▼ Report: Invisible (A day without art.)
Three artists discuss loss.
A conversation with Mark Dutcher, Christopher Stout & Damien Crisp –
Day Without Art (DWA) began on December 1, 1989 as the national day of action and mourning in response to the AIDS crisis. To make the public aware that AIDS can touch everyone, and inspire positive action, some 800 U.S. art and AIDS groups participated in the first Day Without Art, shutting down museums, sending staff to volunteer at AIDS services, or sponsoring special exhibitions of work about AIDS. Since then, Day With(out) Art has grown into a collaborative project in which an estimated 8,000 national and international museums, galleries, art centers, AIDS social organizations, libraries, high schools and colleges take part.
In the past, “Visual AIDS” initiated public actions and programs, published an annual poster and copyright-freebroadsides, and acted as press coordinator and clearing house for projects for Day Without Art/World AIDS Day. In 1997, it was suggested Day Without Art become a Day With Art, to recognize and promote increased programming of cultural events that draw attention to the continuing pandemic. Though “the name was retained as a metaphor for the chilling possibility of a future day without art or artists”, we added parentheses to the program title, Day With(out) Art, to highlight the proactive programming of art projects by artists living with HIV/AIDS, and art about AIDS, that were taking place around the world. It had become clear that active interventions within the annual program were far more effective than actions to negate or reduce the programs of cultural centers.
DC: Strange to think the most rebellious artists in the 1980s, who looked for meaning in the empire of signs, died from Aids. We have few older artists to look to for examples of dissent. We have the revelers – Salle, Wool, Koons, Sherman… all of whom relished the empire of signs. What would David Wojnarowicz think of New York’s art world now?
CS: I think that the artists you mention make an invaluable contribution to the visual record. That being said, I think that a necessary counter balance to those voices was eclipsed as a result of the plague, and we have yet to comprehend the loss resulting from only one part of the visual story being told.
DC: Very sad, what we’ve lost and how we have yet to reclaim the loss.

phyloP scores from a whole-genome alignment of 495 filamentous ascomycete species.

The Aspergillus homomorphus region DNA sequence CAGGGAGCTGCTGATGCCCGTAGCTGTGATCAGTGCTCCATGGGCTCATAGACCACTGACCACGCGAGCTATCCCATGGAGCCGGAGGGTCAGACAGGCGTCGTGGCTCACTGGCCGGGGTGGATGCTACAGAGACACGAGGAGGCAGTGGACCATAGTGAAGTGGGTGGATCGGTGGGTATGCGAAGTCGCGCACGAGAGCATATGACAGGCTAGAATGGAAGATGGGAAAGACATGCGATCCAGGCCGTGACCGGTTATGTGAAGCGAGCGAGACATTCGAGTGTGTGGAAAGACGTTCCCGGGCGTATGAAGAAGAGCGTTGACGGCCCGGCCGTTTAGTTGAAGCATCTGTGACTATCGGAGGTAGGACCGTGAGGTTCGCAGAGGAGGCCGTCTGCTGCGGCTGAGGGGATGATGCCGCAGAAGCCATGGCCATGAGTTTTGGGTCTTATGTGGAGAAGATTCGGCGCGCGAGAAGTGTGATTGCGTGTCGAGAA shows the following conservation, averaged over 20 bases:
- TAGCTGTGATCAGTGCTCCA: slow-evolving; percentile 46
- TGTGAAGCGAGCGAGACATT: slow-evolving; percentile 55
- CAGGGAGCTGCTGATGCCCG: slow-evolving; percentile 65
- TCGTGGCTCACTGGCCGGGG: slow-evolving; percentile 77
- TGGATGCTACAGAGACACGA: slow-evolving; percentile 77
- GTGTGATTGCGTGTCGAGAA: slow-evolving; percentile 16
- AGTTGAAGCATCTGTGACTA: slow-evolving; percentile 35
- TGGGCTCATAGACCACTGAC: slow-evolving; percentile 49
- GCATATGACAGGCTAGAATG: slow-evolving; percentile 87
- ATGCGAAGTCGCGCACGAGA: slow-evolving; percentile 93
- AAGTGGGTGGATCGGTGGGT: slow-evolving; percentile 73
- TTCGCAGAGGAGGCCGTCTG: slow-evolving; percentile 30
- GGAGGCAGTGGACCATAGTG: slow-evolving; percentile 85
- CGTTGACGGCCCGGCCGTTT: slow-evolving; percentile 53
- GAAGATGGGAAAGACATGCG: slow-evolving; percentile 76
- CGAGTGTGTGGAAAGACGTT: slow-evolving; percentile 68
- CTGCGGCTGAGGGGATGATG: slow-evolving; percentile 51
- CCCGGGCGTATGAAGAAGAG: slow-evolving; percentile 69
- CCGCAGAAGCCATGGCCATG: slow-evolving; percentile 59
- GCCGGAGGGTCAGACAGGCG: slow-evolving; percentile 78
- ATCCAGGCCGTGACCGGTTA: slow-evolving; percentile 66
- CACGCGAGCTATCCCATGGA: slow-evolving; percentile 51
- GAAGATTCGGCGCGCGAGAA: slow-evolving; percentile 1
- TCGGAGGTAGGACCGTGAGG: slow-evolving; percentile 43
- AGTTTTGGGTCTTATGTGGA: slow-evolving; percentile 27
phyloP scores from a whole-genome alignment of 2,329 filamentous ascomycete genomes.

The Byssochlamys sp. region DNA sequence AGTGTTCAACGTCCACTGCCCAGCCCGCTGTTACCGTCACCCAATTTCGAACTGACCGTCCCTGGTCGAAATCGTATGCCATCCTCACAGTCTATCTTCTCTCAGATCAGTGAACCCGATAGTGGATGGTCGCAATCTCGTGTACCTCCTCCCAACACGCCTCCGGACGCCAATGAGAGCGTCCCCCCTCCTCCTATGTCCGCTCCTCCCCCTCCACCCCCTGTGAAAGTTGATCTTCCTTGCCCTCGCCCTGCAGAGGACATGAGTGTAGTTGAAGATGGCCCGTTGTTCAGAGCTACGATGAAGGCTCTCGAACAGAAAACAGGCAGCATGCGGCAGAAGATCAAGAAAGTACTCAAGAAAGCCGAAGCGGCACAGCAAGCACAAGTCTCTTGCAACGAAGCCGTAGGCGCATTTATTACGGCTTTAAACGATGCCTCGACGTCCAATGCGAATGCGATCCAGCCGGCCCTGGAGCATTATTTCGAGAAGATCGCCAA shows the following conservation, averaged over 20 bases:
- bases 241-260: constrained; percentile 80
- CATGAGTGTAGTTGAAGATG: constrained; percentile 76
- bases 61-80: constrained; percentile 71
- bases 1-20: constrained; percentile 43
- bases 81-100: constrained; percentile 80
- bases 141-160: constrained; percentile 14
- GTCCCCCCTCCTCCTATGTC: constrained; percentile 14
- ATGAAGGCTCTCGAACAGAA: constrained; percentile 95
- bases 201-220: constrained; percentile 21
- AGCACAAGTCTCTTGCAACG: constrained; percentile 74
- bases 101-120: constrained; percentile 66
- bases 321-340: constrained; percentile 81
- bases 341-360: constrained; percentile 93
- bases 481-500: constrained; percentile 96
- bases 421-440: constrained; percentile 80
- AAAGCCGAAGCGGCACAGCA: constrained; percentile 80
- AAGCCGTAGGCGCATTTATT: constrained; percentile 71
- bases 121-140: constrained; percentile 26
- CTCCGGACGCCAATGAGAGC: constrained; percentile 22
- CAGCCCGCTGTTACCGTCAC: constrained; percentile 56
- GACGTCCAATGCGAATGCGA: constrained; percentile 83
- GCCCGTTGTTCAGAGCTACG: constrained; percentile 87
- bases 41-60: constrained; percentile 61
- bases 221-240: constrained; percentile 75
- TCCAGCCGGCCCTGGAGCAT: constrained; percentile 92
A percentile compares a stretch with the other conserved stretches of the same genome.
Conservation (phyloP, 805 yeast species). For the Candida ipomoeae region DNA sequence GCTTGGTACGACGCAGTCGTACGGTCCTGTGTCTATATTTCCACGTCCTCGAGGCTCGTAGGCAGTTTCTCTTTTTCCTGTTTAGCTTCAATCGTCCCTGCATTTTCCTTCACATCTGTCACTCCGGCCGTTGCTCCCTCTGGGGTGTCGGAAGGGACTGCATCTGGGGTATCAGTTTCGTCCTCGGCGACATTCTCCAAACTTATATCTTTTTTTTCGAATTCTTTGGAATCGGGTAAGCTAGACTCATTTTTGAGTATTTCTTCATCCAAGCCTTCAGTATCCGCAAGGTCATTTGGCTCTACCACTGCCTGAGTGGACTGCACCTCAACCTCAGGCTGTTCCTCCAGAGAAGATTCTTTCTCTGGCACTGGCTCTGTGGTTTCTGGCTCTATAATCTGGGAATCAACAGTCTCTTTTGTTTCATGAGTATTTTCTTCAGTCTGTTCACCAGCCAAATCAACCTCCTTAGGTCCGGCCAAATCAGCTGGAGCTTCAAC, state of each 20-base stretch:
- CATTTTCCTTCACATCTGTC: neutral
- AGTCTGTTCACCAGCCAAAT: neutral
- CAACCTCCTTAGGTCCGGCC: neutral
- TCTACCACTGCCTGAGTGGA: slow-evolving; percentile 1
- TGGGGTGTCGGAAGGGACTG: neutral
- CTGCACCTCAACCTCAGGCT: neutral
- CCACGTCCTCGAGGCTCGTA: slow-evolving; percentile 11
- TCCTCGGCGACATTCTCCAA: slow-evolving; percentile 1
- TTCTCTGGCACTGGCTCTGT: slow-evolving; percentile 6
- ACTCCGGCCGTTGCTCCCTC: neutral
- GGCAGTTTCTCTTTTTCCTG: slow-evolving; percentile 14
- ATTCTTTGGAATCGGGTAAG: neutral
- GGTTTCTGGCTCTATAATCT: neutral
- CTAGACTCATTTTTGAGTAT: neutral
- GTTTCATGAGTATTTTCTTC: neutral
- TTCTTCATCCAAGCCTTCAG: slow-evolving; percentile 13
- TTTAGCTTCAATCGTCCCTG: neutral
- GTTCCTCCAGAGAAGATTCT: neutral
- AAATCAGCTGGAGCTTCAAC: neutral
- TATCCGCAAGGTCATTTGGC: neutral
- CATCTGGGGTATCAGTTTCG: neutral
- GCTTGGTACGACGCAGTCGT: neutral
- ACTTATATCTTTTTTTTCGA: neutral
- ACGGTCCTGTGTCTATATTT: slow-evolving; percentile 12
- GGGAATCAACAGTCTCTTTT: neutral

CS: Damien – I’ve pondered this, and I don’t know how you’d go about the process of reclamation. Gay political art morphed into AIDS activism, which is now considered historically important but irrelevant from a contemporary standpoint. I feel like academia has decided that “everything relevant has already been said.” I can’t altogether disagree. If I knew the answer, I’d be painting it.
DC: Christopher, it struck me that many of the artists from the eighties, those who I would like to meet now or see their progression now, died. By some strange chance, do you think the loss of these artists – who typically worked from a place of rebellion – had an impact on art today, in the sense that today the overall stance towards the empire of signs, commodity culture, is a full embrace. It struck me that the artists who died fought against this commodity culture in their work. Am I off base in thinking this?
MD: I am 46. I lost two boyfriends and a whole circle of friends and reagan never mentioned the epidemic, not once. Sometimes I just get so sad thinking about what might have been. My boyfriend, Thomas died just months before the ” Aids cocktail” started to make a difference in the community. Haring, Wojnarowicz et al are f**king Heroes. I love Wojnarowicz’s writing. i wish they were all still here.
CS: You are absolutely right and helping me to articulate my point. The matter of orientation was just subtext. Think about it from the classic debate model (and this is very OVER-simplified); It’s the mid-80’s. You have the set of artists previously listed practicing work in a manner to espouse one construct of arguments, and you have your rebel shit-kickers whose work challenges the system. And then AIDS happens and all the shit kickers (who have radical sexual and gloriously deviant lives) get infected and die, which means that in short order, the voice of the first group becomes the prevailing argument. There is NO counter-balance. AND then that group proceeds to hand down their record in academic institutions et al. and the gap widens. That is the essence of the problem as I see it in 2009. It’s far greater than David wojnarowicz et al. dying… it’s the fact that they were not able to pass on the subversion to the next generation… and here we are.
MD: Sorry I did not mean to interupt. I agree with what you are saying Christopher, very interesting to think about this idea of radical/rebel class be replaced by a more easily commodified radicalism. I remember a shift after the first waves of death where people said to me i shouldn’t mention the AIDS epeidemic when talking about my work. I felt awkward like I wasnt supposed to mention that I/we had lost so much and that I was grieving. “Oh I am addressing ideas/issues of death and memorials….” I felt like I wasnt supposed to mention specifically that I lost my boyfriend to AIDS and that I crawled into the bed next to him at the Hospice. I was just a kid and everyone around me was dying.